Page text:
Insurance loss adjusters specialise in investigating difficult or complicated insurance claims on behalf of insurance companies. They must negotiate on an impartial basis between the company and the policyholder making the claim.
You could be:
working for several insurance companies at once
investigating claims, possibly large or complex, such as theft, flood or fire damage to property, and air, rail, road and sea accidents
acting as the link between the insurance company and the claimant (the person or organisation making the claim)
visiting the site to examine the damage, taking any action to arrange repairs or make sure the area is safe
collecting information by interviewing the claimant, taking photographs or reading reports
liaising with other adjusters and professionals including accountants, surveyors and engineers
checking the claimant’s policy to make sure that the loss is covered
advising the claimant on cost-effective ways to repair any damage, or how to avoid future loss or damage
writing a report for the insurance company recommending a suitable payment amount.
The figures below are only a guide. Actual pay rates may vary, depending on:
where you work
the size of the company or organisation you work for
the demand for the job.
The starting salary for graduate trainee loss adjusters is between £18,000 and £25,000 per year. Experienced loss adjusters earn up to £45,000 a year or more.
Senior loss adjusters or managers earn around £60,000 or more.
There may also be benefits such as bonuses, cheap mortgages and insurance, a pension scheme and a company car or allowance.
You would work from an office, or possibly from home. You would spend much of the day making visits and attending meetings.
You will sometimes work outside office hours, such as being on call for emergencies during evenings, weekends and public holidays.
You would visit accident sites, such as crashes and fires. The work would sometimes be dirty, unpleasant or upsetting.
You may spend time away from home if you are called to attend a major national or international incident.
You may have to wear protective gear on sites, such as boots, a fluorescent jacket and a hard hat.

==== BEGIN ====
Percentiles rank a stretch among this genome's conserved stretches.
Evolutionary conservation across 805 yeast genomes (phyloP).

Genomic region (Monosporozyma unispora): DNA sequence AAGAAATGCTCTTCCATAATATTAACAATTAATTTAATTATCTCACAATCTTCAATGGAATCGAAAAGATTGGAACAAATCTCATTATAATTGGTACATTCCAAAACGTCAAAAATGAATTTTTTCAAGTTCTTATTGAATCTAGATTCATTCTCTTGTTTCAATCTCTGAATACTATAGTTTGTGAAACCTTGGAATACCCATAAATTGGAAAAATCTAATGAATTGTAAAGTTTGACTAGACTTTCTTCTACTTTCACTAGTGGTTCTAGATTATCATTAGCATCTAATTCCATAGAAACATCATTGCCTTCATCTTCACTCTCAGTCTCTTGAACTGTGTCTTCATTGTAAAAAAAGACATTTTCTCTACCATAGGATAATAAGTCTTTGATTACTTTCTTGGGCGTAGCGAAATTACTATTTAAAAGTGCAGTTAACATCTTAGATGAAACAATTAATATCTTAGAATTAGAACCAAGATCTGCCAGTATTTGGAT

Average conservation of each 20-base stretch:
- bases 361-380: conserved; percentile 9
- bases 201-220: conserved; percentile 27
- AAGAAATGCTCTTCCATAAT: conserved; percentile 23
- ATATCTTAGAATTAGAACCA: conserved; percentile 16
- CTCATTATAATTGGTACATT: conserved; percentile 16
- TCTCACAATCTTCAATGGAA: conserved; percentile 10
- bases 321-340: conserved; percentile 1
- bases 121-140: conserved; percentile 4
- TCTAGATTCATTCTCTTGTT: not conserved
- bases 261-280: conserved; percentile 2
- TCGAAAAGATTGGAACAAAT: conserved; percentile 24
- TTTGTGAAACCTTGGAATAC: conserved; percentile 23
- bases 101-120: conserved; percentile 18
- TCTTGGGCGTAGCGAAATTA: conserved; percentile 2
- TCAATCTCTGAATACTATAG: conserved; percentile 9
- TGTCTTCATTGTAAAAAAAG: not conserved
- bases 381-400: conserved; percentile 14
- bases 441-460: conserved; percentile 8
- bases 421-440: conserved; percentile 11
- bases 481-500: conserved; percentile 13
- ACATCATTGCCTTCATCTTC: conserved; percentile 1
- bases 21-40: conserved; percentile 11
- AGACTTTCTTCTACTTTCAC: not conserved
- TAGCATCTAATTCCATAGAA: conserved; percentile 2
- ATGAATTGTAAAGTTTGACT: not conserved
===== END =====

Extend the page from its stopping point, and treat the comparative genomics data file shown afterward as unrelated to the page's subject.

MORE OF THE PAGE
Most entrants are graduates in related fields such as accountancy, business, engineering, insurance, law or surveying. They gain work experience before training in loss adjusting.
Larger insurance companies run graduate training programmes, employers usually look for a 2:1 degree or higher. Applicants with a good degree in a business, finance or engineering related subject are usually preferred.
Alternatively, you could first work in the field of claims settling or management with an insurance company and study part time for the Certificate, then the Diploma of the Chartered Institute of Insurance (CII), taking the option in claims management. (See the job profile ‘Insurance Claims Handler’ for details). The Diploma qualifies you to train in loss adjusting.
The Chartered Institute of Loss Adjusters (CILA) also offer qualifications at certificate and diploma level.
Some opportunities are in providing risk management services to organisations including local authorities, health services and brokers as well as traditional insurance companies.
You would normally train on the job, supervised by an experienced loss adjuster. Large firms usually provide well-organised training programmes.
You would study part time for the professional examinations of the Chartered Institute of Loss Adjusters (CILA). The levels start at certificate and go though to associate and fellow.
CILA approves qualifications in the fields of accountancy, engineering, law and surveying, including the CII Diploma in Insurance (Claims).
You study to become an Associate of CILA. With further experience you can progress to become a Fellow of CILA.
To become a CILA Associate and get Chartered Loss Adjuster status you must hold the CILA Advanced Diploma qualification, pass an assessment process called Accreditation for Chartered Status (ACS) and have five years' experience as an independent loss adjuster (reduced to three years if you hold a professional qualification approved by the institute).
Once you achieve associate status, you can take the MRes Professional Development (Loss Adjusting) to top up your existing CILA qualifications.
You might specialise in particular areas of insurance, such as aviation, marine or motor insurance.
After gaining experience, you could work up to management and eventually become a partner in a firm.
You might move into other areas of the insurance industry, such as insurance surveying, claims management or fraud investigation.
There are opportunities to work abroad, or to become self-employed.
The FCA is the regulatory authority for the financial services industry in the UK. Their aim is to protect consumers, ensure the industry remains stable and promote healthy competition between financial services providers.